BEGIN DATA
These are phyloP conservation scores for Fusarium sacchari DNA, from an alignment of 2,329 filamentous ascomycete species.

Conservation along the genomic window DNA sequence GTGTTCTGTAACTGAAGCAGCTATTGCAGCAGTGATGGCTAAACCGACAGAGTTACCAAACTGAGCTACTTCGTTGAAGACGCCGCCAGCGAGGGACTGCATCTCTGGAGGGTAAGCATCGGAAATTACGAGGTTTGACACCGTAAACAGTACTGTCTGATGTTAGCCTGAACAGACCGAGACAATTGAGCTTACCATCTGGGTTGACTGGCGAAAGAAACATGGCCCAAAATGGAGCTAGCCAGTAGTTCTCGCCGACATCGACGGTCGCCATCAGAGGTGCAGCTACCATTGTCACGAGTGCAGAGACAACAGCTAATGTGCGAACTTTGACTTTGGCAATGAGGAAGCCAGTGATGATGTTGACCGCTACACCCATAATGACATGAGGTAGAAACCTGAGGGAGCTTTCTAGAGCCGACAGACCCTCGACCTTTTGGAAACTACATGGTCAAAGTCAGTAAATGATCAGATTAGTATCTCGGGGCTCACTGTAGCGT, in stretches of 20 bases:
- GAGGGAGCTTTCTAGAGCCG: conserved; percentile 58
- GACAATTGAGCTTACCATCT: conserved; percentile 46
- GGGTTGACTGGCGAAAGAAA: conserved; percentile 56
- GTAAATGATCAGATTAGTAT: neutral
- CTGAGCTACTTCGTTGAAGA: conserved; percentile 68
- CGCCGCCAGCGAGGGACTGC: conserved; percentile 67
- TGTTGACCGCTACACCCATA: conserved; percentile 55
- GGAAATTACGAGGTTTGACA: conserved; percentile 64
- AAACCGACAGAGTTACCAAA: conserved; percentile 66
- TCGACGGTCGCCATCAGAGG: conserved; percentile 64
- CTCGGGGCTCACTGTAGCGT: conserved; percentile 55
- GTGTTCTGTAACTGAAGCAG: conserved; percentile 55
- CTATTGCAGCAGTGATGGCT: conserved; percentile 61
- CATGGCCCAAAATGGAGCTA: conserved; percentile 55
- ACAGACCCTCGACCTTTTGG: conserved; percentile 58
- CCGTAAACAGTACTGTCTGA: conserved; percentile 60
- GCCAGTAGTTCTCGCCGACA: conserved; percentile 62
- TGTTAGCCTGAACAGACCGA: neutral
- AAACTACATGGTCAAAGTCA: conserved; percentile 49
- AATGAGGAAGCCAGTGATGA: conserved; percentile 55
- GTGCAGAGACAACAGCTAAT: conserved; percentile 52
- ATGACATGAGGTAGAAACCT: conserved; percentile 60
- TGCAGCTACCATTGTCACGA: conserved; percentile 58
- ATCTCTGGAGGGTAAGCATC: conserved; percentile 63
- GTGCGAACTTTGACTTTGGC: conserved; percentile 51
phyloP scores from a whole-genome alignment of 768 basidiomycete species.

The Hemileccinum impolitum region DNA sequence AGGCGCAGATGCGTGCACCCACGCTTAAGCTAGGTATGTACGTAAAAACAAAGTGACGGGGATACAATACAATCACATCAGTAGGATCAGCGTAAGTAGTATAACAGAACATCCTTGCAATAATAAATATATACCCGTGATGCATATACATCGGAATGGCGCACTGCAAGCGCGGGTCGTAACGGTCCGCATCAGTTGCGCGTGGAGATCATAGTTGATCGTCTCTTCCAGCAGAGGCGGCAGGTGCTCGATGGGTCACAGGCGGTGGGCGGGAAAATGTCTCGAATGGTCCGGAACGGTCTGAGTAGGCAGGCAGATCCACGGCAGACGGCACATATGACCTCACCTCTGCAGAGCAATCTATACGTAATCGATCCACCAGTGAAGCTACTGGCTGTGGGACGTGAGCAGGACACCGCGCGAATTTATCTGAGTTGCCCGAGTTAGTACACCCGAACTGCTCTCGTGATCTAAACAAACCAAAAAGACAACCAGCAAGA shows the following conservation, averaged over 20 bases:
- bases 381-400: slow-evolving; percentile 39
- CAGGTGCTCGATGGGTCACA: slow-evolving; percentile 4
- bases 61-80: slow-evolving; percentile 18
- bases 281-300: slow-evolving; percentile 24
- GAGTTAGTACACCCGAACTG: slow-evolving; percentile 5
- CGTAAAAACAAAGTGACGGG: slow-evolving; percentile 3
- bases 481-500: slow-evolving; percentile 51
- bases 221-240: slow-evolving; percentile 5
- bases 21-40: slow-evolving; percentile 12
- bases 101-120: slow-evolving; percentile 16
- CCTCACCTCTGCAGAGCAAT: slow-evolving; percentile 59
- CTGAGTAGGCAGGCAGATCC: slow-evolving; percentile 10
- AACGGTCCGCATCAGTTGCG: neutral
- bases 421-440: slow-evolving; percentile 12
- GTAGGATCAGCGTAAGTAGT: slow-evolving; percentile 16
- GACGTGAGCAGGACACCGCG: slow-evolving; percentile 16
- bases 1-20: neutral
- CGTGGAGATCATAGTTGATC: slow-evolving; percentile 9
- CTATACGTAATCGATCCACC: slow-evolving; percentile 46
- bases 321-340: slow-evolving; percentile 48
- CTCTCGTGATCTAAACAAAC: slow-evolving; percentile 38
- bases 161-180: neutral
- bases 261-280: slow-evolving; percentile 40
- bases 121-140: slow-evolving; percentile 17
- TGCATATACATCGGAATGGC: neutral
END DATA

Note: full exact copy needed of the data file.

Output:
These are phyloP conservation scores for Fusarium sacchari DNA, from an alignment of 2,329 filamentous ascomycete species.

Conservation along the genomic window DNA sequence GTGTTCTGTAACTGAAGCAGCTATTGCAGCAGTGATGGCTAAACCGACAGAGTTACCAAACTGAGCTACTTCGTTGAAGACGCCGCCAGCGAGGGACTGCATCTCTGGAGGGTAAGCATCGGAAATTACGAGGTTTGACACCGTAAACAGTACTGTCTGATGTTAGCCTGAACAGACCGAGACAATTGAGCTTACCATCTGGGTTGACTGGCGAAAGAAACATGGCCCAAAATGGAGCTAGCCAGTAGTTCTCGCCGACATCGACGGTCGCCATCAGAGGTGCAGCTACCATTGTCACGAGTGCAGAGACAACAGCTAATGTGCGAACTTTGACTTTGGCAATGAGGAAGCCAGTGATGATGTTGACCGCTACACCCATAATGACATGAGGTAGAAACCTGAGGGAGCTTTCTAGAGCCGACAGACCCTCGACCTTTTGGAAACTACATGGTCAAAGTCAGTAAATGATCAGATTAGTATCTCGGGGCTCACTGTAGCGT, in stretches of 20 bases:
- GAGGGAGCTTTCTAGAGCCG: conserved; percentile 58
- GACAATTGAGCTTACCATCT: conserved; percentile 46
- GGGTTGACTGGCGAAAGAAA: conserved; percentile 56
- GTAAATGATCAGATTAGTAT: neutral
- CTGAGCTACTTCGTTGAAGA: conserved; percentile 68
- CGCCGCCAGCGAGGGACTGC: conserved; percentile 67
- TGTTGACCGCTACACCCATA: conserved; percentile 55
- GGAAATTACGAGGTTTGACA: conserved; percentile 64
- AAACCGACAGAGTTACCAAA: conserved; percentile 66
- TCGACGGTCGCCATCAGAGG: conserved; percentile 64
- CTCGGGGCTCACTGTAGCGT: conserved; percentile 55
- GTGTTCTGTAACTGAAGCAG: conserved; percentile 55
- CTATTGCAGCAGTGATGGCT: conserved; percentile 61
- CATGGCCCAAAATGGAGCTA: conserved; percentile 55
- ACAGACCCTCGACCTTTTGG: conserved; percentile 58
- CCGTAAACAGTACTGTCTGA: conserved; percentile 60
- GCCAGTAGTTCTCGCCGACA: conserved; percentile 62
- TGTTAGCCTGAACAGACCGA: neutral
- AAACTACATGGTCAAAGTCA: conserved; percentile 49
- AATGAGGAAGCCAGTGATGA: conserved; percentile 55
- GTGCAGAGACAACAGCTAAT: conserved; percentile 52
- ATGACATGAGGTAGAAACCT: conserved; percentile 60
- TGCAGCTACCATTGTCACGA: conserved; percentile 58
- ATCTCTGGAGGGTAAGCATC: conserved; percentile 63
- GTGCGAACTTTGACTTTGGC: conserved; percentile 51
phyloP scores from a whole-genome alignment of 768 basidiomycete species.

The Hemileccinum impolitum region DNA sequence AGGCGCAGATGCGTGCACCCACGCTTAAGCTAGGTATGTACGTAAAAACAAAGTGACGGGGATACAATACAATCACATCAGTAGGATCAGCGTAAGTAGTATAACAGAACATCCTTGCAATAATAAATATATACCCGTGATGCATATACATCGGAATGGCGCACTGCAAGCGCGGGTCGTAACGGTCCGCATCAGTTGCGCGTGGAGATCATAGTTGATCGTCTCTTCCAGCAGAGGCGGCAGGTGCTCGATGGGTCACAGGCGGTGGGCGGGAAAATGTCTCGAATGGTCCGGAACGGTCTGAGTAGGCAGGCAGATCCACGGCAGACGGCACATATGACCTCACCTCTGCAGAGCAATCTATACGTAATCGATCCACCAGTGAAGCTACTGGCTGTGGGACGTGAGCAGGACACCGCGCGAATTTATCTGAGTTGCCCGAGTTAGTACACCCGAACTGCTCTCGTGATCTAAACAAACCAAAAAGACAACCAGCAAGA shows the following conservation, averaged over 20 bases:
- bases 381-400: slow-evolving; percentile 39
- CAGGTGCTCGATGGGTCACA: slow-evolving; percentile 4
- bases 61-80: slow-evolving; percentile 18
- bases 281-300: slow-evolving; percentile 24
- GAGTTAGTACACCCGAACTG: slow-evolving; percentile 5
- CGTAAAAACAAAGTGACGGG: slow-evolving; percentile 3
- bases 481-500: slow-evolving; percentile 51
- bases 221-240: slow-evolving; percentile 5
- bases 21-40: slow-evolving; percentile 12
- bases 101-120: slow-evolving; percentile 16
- CCTCACCTCTGCAGAGCAAT: slow-evolving; percentile 59
- CTGAGTAGGCAGGCAGATCC: slow-evolving; percentile 10
- AACGGTCCGCATCAGTTGCG: neutral
- bases 421-440: slow-evolving; percentile 12
- GTAGGATCAGCGTAAGTAGT: slow-evolving; percentile 16
- GACGTGAGCAGGACACCGCG: slow-evolving; percentile 16
- bases 1-20: neutral
- CGTGGAGATCATAGTTGATC: slow-evolving; percentile 9
- CTATACGTAATCGATCCACC: slow-evolving; percentile 46
- bases 321-340: slow-evolving; percentile 48
- CTCTCGTGATCTAAACAAAC: slow-evolving; percentile 38
- bases 161-180: neutral
- bases 261-280: slow-evolving; percentile 40
- bases 121-140: slow-evolving; percentile 17
- TGCATATACATCGGAATGGC: neutral